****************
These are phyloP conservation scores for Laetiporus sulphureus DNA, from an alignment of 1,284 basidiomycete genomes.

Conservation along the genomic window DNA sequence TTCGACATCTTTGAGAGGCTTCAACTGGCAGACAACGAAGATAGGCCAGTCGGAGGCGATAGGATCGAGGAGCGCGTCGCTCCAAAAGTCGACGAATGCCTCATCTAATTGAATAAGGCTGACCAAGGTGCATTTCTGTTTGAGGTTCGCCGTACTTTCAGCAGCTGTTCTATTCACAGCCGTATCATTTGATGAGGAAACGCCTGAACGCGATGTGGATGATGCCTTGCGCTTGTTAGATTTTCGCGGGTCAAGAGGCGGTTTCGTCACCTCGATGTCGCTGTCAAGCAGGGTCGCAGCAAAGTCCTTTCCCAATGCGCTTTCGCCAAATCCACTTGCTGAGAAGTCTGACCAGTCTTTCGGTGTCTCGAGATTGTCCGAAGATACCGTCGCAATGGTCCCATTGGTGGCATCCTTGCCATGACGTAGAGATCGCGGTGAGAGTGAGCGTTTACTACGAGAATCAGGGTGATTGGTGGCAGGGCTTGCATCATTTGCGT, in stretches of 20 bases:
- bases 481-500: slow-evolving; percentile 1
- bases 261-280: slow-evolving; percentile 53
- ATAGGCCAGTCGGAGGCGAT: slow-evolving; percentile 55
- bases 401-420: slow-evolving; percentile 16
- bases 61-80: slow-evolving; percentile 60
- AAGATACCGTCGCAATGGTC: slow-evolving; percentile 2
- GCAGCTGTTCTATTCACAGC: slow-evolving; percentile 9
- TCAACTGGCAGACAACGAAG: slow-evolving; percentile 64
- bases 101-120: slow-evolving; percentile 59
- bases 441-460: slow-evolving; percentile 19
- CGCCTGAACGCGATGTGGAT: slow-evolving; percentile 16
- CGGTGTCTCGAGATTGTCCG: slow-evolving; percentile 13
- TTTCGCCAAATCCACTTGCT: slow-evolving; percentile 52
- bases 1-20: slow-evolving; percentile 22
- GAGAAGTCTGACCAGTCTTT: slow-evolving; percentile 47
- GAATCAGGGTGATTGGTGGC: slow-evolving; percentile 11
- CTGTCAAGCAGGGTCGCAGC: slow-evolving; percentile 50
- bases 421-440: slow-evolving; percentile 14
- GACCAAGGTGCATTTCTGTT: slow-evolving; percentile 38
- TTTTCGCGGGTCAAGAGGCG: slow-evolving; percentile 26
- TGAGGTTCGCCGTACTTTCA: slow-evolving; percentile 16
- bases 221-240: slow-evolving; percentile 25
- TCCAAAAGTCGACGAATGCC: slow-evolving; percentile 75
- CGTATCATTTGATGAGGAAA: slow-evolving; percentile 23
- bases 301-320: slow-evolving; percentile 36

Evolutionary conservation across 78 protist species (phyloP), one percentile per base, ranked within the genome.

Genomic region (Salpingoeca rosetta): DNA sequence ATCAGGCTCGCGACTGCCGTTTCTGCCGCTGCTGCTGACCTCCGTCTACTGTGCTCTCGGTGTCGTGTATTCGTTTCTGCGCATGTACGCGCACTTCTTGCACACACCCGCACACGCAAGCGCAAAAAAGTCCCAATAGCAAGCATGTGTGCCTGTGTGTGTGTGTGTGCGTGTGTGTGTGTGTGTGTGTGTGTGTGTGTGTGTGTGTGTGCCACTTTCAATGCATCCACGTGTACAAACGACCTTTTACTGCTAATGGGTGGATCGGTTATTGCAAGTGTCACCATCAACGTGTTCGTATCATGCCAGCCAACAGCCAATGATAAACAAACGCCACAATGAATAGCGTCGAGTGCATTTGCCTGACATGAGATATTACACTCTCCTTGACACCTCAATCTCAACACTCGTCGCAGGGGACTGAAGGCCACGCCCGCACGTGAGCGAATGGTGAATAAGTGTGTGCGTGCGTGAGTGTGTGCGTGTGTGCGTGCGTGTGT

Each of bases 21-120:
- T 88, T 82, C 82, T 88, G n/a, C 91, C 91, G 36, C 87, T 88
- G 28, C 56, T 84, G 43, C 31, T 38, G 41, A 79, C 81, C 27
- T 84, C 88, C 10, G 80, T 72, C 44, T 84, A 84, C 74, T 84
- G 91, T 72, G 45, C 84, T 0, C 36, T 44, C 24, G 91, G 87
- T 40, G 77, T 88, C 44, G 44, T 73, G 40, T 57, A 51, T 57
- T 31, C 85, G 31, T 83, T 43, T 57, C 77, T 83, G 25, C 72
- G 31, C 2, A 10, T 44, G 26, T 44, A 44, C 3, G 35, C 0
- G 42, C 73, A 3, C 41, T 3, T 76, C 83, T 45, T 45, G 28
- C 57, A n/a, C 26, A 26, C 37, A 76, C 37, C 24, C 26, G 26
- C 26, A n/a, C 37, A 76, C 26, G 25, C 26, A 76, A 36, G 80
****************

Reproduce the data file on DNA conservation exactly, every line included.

These are phyloP conservation scores for Laetiporus sulphureus DNA, from an alignment of 1,284 basidiomycete genomes.

Conservation along the genomic window DNA sequence TTCGACATCTTTGAGAGGCTTCAACTGGCAGACAACGAAGATAGGCCAGTCGGAGGCGATAGGATCGAGGAGCGCGTCGCTCCAAAAGTCGACGAATGCCTCATCTAATTGAATAAGGCTGACCAAGGTGCATTTCTGTTTGAGGTTCGCCGTACTTTCAGCAGCTGTTCTATTCACAGCCGTATCATTTGATGAGGAAACGCCTGAACGCGATGTGGATGATGCCTTGCGCTTGTTAGATTTTCGCGGGTCAAGAGGCGGTTTCGTCACCTCGATGTCGCTGTCAAGCAGGGTCGCAGCAAAGTCCTTTCCCAATGCGCTTTCGCCAAATCCACTTGCTGAGAAGTCTGACCAGTCTTTCGGTGTCTCGAGATTGTCCGAAGATACCGTCGCAATGGTCCCATTGGTGGCATCCTTGCCATGACGTAGAGATCGCGGTGAGAGTGAGCGTTTACTACGAGAATCAGGGTGATTGGTGGCAGGGCTTGCATCATTTGCGT, in stretches of 20 bases:
- bases 481-500: slow-evolving; percentile 1
- bases 261-280: slow-evolving; percentile 53
- ATAGGCCAGTCGGAGGCGAT: slow-evolving; percentile 55
- bases 401-420: slow-evolving; percentile 16
- bases 61-80: slow-evolving; percentile 60
- AAGATACCGTCGCAATGGTC: slow-evolving; percentile 2
- GCAGCTGTTCTATTCACAGC: slow-evolving; percentile 9
- TCAACTGGCAGACAACGAAG: slow-evolving; percentile 64
- bases 101-120: slow-evolving; percentile 59
- bases 441-460: slow-evolving; percentile 19
- CGCCTGAACGCGATGTGGAT: slow-evolving; percentile 16
- CGGTGTCTCGAGATTGTCCG: slow-evolving; percentile 13
- TTTCGCCAAATCCACTTGCT: slow-evolving; percentile 52
- bases 1-20: slow-evolving; percentile 22
- GAGAAGTCTGACCAGTCTTT: slow-evolving; percentile 47
- GAATCAGGGTGATTGGTGGC: slow-evolving; percentile 11
- CTGTCAAGCAGGGTCGCAGC: slow-evolving; percentile 50
- bases 421-440: slow-evolving; percentile 14
- GACCAAGGTGCATTTCTGTT: slow-evolving; percentile 38
- TTTTCGCGGGTCAAGAGGCG: slow-evolving; percentile 26
- TGAGGTTCGCCGTACTTTCA: slow-evolving; percentile 16
- bases 221-240: slow-evolving; percentile 25
- TCCAAAAGTCGACGAATGCC: slow-evolving; percentile 75
- CGTATCATTTGATGAGGAAA: slow-evolving; percentile 23
- bases 301-320: slow-evolving; percentile 36

Evolutionary conservation across 78 protist species (phyloP), one percentile per base, ranked within the genome.

Genomic region (Salpingoeca rosetta): DNA sequence ATCAGGCTCGCGACTGCCGTTTCTGCCGCTGCTGCTGACCTCCGTCTACTGTGCTCTCGGTGTCGTGTATTCGTTTCTGCGCATGTACGCGCACTTCTTGCACACACCCGCACACGCAAGCGCAAAAAAGTCCCAATAGCAAGCATGTGTGCCTGTGTGTGTGTGTGTGCGTGTGTGTGTGTGTGTGTGTGTGTGTGTGTGTGTGTGTGTGCCACTTTCAATGCATCCACGTGTACAAACGACCTTTTACTGCTAATGGGTGGATCGGTTATTGCAAGTGTCACCATCAACGTGTTCGTATCATGCCAGCCAACAGCCAATGATAAACAAACGCCACAATGAATAGCGTCGAGTGCATTTGCCTGACATGAGATATTACACTCTCCTTGACACCTCAATCTCAACACTCGTCGCAGGGGACTGAAGGCCACGCCCGCACGTGAGCGAATGGTGAATAAGTGTGTGCGTGCGTGAGTGTGTGCGTGTGTGCGTGCGTGTGT

Each of bases 21-120:
- T 88, T 82, C 82, T 88, G n/a, C 91, C 91, G 36, C 87, T 88
- G 28, C 56, T 84, G 43, C 31, T 38, G 41, A 79, C 81, C 27
- T 84, C 88, C 10, G 80, T 72, C 44, T 84, A 84, C 74, T 84
- G 91, T 72, G 45, C 84, T 0, C 36, T 44, C 24, G 91, G 87
- T 40, G 77, T 88, C 44, G 44, T 73, G 40, T 57, A 51, T 57
- T 31, C 85, G 31, T 83, T 43, T 57, C 77, T 83, G 25, C 72
- G 31, C 2, A 10, T 44, G 26, T 44, A 44, C 3, G 35, C 0
- G 42, C 73, A 3, C 41, T 3, T 76, C 83, T 45, T 45, G 28
- C 57, A n/a, C 26, A 26, C 37, A 76, C 37, C 24, C 26, G 26
- C 26, A n/a, C 37, A 76, C 26, G 25, C 26, A 76, A 36, G 80